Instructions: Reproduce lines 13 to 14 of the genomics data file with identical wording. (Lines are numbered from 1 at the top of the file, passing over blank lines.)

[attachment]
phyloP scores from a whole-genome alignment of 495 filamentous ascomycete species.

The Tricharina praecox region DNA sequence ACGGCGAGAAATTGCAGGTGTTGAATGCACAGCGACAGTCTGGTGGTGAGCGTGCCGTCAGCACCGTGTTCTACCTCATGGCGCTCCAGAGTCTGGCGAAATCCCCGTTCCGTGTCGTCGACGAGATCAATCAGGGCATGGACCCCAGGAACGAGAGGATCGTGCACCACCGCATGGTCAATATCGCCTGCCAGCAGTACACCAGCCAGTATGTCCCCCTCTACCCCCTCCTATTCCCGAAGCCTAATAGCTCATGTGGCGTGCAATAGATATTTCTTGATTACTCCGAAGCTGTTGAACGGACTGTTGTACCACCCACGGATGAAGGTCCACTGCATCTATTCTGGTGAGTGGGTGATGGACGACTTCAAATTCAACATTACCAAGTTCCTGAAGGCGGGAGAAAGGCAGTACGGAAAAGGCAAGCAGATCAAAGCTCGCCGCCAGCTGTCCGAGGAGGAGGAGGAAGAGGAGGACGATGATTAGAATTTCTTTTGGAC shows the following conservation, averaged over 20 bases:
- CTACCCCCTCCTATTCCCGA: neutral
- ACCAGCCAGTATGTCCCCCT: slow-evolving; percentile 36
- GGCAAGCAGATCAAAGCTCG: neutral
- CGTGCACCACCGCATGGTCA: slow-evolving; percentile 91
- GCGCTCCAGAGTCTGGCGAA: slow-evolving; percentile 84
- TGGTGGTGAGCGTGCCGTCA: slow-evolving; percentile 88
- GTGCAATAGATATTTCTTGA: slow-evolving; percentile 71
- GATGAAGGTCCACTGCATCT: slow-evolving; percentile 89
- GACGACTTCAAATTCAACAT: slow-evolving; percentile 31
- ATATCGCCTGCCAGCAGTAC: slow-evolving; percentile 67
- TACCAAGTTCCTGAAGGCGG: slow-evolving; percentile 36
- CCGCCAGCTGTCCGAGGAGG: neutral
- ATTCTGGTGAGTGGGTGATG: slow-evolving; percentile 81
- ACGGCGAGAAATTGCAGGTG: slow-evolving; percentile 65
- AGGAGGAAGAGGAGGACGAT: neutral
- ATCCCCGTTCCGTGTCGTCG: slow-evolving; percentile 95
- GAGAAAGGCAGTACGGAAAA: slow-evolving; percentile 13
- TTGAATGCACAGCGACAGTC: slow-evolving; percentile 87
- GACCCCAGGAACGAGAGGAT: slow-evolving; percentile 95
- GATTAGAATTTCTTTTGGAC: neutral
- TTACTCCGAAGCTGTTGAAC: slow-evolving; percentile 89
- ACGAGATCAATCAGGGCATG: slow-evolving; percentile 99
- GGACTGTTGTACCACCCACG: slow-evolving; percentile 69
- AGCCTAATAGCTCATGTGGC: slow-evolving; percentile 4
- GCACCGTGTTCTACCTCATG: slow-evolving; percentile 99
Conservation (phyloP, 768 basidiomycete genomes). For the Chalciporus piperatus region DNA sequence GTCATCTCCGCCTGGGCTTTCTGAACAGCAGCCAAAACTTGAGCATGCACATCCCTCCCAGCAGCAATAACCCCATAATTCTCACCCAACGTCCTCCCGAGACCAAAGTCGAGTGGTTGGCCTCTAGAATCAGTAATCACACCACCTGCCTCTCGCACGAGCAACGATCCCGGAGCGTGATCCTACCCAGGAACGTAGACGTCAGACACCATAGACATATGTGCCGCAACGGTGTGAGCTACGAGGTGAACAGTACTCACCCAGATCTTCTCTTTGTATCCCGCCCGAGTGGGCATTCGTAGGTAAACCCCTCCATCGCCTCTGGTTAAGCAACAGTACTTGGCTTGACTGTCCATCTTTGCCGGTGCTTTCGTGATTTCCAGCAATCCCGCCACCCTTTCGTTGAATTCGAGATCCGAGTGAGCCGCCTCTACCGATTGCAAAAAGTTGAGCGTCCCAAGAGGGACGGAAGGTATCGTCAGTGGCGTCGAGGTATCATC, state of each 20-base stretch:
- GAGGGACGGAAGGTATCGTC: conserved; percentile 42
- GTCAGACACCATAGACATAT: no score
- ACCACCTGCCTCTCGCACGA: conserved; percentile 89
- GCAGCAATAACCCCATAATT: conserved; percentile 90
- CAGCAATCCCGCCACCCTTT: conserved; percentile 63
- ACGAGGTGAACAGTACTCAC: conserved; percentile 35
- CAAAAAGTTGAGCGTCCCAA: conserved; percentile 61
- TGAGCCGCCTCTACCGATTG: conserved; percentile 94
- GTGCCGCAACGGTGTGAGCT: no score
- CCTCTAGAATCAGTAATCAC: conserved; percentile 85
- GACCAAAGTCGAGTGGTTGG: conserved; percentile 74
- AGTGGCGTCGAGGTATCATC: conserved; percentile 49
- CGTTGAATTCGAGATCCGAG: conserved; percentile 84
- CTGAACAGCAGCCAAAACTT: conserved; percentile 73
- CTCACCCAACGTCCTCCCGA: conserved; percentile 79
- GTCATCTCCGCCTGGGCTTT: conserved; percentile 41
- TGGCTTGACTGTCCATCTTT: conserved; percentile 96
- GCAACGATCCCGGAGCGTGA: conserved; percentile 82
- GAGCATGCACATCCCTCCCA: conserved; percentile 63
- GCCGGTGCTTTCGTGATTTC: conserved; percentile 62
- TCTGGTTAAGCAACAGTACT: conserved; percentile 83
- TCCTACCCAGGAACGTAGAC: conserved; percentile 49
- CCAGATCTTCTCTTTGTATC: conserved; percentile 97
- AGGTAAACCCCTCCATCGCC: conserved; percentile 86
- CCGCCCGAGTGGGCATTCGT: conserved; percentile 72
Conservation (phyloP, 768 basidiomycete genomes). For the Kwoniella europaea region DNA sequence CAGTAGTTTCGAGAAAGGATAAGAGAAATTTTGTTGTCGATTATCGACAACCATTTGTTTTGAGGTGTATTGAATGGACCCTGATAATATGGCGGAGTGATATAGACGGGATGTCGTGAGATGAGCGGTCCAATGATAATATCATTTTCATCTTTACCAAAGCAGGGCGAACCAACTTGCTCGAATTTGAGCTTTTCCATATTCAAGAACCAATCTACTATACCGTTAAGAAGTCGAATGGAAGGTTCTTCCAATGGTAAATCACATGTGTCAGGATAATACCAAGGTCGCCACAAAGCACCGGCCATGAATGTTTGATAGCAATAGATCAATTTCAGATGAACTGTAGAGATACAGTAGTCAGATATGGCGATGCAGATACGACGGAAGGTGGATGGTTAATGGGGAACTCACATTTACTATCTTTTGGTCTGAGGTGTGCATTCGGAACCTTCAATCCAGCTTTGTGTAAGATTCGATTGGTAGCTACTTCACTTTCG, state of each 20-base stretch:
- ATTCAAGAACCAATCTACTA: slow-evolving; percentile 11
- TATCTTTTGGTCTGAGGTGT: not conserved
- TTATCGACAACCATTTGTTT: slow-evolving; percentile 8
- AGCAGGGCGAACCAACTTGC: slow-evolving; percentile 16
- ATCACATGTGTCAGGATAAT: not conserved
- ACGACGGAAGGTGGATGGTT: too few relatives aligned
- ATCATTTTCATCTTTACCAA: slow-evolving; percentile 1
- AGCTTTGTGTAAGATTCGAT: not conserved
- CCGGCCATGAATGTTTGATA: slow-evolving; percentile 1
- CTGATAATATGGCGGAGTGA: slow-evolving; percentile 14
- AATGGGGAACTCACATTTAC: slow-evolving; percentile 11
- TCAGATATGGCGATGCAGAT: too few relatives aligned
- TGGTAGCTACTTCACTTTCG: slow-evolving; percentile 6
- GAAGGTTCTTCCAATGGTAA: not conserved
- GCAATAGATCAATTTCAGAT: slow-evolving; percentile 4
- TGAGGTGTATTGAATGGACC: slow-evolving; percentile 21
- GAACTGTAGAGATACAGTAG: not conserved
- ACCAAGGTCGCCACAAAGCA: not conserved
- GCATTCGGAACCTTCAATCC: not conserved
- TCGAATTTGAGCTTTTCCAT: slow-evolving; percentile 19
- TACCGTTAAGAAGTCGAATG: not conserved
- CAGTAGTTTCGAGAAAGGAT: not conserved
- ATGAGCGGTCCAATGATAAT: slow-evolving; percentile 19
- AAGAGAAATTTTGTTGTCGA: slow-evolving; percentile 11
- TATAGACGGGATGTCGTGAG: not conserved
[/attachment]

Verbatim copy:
- TACCAAGTTCCTGAAGGCGG: slow-evolving; percentile 36
- CCGCCAGCTGTCCGAGGAGG: neutral